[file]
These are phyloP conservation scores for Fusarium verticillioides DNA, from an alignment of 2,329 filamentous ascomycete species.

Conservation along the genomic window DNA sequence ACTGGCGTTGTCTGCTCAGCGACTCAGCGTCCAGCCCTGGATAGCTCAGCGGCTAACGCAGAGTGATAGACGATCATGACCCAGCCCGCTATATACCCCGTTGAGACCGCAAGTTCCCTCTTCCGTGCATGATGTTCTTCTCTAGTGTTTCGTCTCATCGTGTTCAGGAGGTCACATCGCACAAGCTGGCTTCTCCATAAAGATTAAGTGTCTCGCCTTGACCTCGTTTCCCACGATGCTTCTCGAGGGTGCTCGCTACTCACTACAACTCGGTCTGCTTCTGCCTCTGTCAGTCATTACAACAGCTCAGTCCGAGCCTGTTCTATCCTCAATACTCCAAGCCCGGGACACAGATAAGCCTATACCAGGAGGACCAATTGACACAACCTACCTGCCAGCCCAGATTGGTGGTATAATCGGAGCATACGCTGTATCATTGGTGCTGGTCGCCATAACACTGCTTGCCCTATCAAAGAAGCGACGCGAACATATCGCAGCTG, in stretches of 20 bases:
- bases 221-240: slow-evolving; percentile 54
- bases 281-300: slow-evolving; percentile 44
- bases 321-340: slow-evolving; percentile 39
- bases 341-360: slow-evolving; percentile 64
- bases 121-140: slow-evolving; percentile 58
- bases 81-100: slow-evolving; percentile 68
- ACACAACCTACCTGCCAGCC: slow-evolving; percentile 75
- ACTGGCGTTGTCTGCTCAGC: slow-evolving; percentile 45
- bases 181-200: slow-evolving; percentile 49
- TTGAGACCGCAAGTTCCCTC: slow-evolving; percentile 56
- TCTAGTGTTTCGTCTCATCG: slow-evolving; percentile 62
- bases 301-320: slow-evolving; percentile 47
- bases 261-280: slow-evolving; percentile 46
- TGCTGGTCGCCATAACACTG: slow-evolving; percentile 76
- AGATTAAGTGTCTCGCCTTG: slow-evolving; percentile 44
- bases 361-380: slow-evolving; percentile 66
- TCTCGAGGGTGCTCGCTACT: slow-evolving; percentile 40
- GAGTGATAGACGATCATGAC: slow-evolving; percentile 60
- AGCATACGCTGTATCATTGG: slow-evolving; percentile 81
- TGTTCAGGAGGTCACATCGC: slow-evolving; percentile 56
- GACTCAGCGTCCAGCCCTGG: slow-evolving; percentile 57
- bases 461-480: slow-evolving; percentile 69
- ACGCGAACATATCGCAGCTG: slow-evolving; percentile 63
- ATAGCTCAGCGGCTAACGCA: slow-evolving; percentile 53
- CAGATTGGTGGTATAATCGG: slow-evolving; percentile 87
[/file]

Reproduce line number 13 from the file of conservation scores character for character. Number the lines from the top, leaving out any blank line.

- TCTAGTGTTTCGTCTCATCG: slow-evolving; percentile 62